My application has users with enterprise accounts from another G Suite Domain. How does this apply to my G Suite or Cloud Identity enterprise accounts?

You can skip the verification process if your app is solely built for G Suite customers and if the customers’ domain admin whitelists your app by completing the following steps:

  1. Make sure your project is marked as Public on the OAuth consent configuration page on Cloud Console.
  2. Ask your customers' domain admin to whitelist your app so that unverified app UI will not be shown to users on that domain. Note that G Suite administrators for those enterprise accounts can control which applications their users can access.
  3. Note that the following users will still experience the unverified app UI and eventually a user cap will be enforced:
    • Users trying to access the app from any domain that hasn’t explicitly whitelisted your app
    • Consumer users trying to authorize access to your app

If your application doesn’t fit the usage pattern in the preceding description, then you need to submit your application for verification. If you allow only enterprise accounts to use your app, be prepared to provide us with a sample enterprise account for verification purposes.

How will enterprise admins know that my app has completed a security assessment?

As a benefit for enterprise admins and developers, when your app has completed a security assessment, a badge will be added to your G Suite Marketplace listing.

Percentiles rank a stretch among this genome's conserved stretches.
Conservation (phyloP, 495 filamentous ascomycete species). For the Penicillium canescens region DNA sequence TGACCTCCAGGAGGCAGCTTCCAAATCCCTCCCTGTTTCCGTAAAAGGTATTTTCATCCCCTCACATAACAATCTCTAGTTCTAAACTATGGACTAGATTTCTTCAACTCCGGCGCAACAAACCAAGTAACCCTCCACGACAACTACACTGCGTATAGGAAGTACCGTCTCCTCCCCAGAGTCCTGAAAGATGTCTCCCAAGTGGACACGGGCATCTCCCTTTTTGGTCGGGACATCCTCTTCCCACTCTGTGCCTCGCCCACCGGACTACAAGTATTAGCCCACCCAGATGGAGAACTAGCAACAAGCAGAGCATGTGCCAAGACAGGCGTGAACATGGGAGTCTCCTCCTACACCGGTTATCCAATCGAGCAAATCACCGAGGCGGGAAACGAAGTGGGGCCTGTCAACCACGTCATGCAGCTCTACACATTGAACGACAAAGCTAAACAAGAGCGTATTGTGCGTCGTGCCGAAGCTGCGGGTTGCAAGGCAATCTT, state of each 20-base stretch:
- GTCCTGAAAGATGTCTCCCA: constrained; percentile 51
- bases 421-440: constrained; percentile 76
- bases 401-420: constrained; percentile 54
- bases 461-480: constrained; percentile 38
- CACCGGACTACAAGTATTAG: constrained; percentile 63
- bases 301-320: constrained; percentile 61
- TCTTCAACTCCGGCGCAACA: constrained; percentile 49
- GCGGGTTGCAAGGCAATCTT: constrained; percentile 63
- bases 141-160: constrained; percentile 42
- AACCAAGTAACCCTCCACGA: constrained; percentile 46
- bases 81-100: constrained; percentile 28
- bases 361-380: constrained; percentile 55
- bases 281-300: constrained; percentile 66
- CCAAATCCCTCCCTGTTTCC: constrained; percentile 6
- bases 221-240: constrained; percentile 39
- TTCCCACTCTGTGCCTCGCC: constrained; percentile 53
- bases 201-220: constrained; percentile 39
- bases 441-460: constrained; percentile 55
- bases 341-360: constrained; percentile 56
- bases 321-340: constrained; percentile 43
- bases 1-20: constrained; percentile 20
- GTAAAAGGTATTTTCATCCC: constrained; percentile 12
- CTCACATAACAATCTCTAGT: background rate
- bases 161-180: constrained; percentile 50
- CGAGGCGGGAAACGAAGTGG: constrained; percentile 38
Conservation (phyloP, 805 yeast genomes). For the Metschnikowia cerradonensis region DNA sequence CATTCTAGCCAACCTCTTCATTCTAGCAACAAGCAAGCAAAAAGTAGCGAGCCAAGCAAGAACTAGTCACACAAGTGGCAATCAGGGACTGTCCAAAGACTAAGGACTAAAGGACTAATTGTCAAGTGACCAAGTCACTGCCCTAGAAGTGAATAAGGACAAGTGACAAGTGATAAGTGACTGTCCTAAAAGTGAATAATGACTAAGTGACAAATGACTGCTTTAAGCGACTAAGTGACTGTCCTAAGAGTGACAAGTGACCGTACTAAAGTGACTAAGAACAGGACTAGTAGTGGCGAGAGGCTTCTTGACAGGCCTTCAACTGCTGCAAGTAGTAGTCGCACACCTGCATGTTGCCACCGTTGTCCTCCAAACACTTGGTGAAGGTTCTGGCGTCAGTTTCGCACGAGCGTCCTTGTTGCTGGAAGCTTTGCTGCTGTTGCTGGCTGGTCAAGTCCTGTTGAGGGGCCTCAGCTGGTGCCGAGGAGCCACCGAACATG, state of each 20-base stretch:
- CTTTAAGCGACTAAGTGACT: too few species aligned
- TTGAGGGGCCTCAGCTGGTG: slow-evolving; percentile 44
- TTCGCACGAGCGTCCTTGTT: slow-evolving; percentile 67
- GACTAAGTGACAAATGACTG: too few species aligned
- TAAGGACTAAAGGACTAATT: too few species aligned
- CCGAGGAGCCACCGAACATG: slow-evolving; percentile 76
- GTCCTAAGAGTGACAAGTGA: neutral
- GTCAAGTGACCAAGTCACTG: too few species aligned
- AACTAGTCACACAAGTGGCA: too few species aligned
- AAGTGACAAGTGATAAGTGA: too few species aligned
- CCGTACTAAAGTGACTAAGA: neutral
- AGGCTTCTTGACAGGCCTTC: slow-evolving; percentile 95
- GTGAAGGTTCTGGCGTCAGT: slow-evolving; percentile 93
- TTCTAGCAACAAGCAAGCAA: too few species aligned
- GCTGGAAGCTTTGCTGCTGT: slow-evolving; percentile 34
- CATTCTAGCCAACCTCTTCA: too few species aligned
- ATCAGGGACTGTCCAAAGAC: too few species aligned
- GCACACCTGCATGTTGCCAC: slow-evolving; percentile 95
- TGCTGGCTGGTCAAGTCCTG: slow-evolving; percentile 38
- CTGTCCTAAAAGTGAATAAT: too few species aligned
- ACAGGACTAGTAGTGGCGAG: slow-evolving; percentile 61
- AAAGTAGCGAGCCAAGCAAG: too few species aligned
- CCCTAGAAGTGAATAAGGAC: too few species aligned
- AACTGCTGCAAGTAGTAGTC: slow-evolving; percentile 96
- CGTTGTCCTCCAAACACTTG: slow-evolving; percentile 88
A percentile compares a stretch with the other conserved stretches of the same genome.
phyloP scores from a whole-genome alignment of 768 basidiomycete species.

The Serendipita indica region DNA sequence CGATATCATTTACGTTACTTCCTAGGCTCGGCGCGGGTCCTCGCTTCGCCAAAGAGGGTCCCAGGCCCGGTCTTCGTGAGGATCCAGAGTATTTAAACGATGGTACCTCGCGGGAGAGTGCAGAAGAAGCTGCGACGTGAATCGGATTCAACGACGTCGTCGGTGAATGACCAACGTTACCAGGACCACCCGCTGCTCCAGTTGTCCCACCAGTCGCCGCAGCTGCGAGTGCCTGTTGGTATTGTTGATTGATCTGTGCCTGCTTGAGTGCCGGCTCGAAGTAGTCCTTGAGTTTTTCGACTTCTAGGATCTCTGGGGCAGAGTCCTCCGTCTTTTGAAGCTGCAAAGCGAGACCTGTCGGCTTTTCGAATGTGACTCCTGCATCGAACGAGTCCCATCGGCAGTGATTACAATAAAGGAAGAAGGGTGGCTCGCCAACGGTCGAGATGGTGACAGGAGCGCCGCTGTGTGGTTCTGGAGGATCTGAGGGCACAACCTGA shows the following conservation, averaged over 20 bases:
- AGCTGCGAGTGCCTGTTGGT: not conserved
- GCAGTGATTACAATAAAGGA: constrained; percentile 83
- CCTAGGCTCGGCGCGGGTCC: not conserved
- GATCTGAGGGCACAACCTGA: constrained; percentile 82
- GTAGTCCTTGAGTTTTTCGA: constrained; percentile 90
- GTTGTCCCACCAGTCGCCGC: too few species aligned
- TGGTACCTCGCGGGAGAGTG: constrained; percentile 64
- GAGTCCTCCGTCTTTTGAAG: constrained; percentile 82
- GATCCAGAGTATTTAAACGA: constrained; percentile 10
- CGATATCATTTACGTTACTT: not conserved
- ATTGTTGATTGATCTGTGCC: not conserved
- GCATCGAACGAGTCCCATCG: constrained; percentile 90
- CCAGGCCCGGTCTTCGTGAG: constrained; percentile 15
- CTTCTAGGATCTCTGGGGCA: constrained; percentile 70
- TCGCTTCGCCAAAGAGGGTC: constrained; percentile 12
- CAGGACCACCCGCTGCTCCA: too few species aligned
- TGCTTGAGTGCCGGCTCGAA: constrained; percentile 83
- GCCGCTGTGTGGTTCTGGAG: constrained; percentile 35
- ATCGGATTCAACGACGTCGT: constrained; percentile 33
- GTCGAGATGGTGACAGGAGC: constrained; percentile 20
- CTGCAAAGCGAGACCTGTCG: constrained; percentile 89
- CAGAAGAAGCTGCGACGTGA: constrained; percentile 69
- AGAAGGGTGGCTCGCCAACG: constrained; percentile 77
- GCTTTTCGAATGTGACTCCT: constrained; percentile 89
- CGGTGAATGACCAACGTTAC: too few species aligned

What if my app is using IMAP or SMTP? Do I need to submit for verification?

Yes, because IMAP and SMTP usage require using https://mail.google.com/, you will need to submit your app for the restricted scope verification. If your usage of IMAP/SMTP is deemed to violate the minimum scope policy within the verification process, you will need to migrate to using the Gmail API by September 15, 2019.

What are the key dates for Gmail restricted scope application verification?

For apps that passed verification under the sensitive scope app verification prior to January 15, 2019:

If your existing applications access restricted scopes, you must re-apply for verification via the new verification process. You can apply between January 15, 2019 and February 15, 2019. If your existing applications have not been submitted for verification by February 15, they may have consumer account access disabled for new users on February 22, 2019 and existing grants revoked by March 31, 2019. All apps that have applied are expected to fully complete the app verification process by June 26, 2019 with the remainder of 2019 to complete the security assessment. If apps are unable to meet the June 26, 2019 deadline, new account access will start being disabled on June 27, 2019 and existing grants revoked starting on July 15, 2019.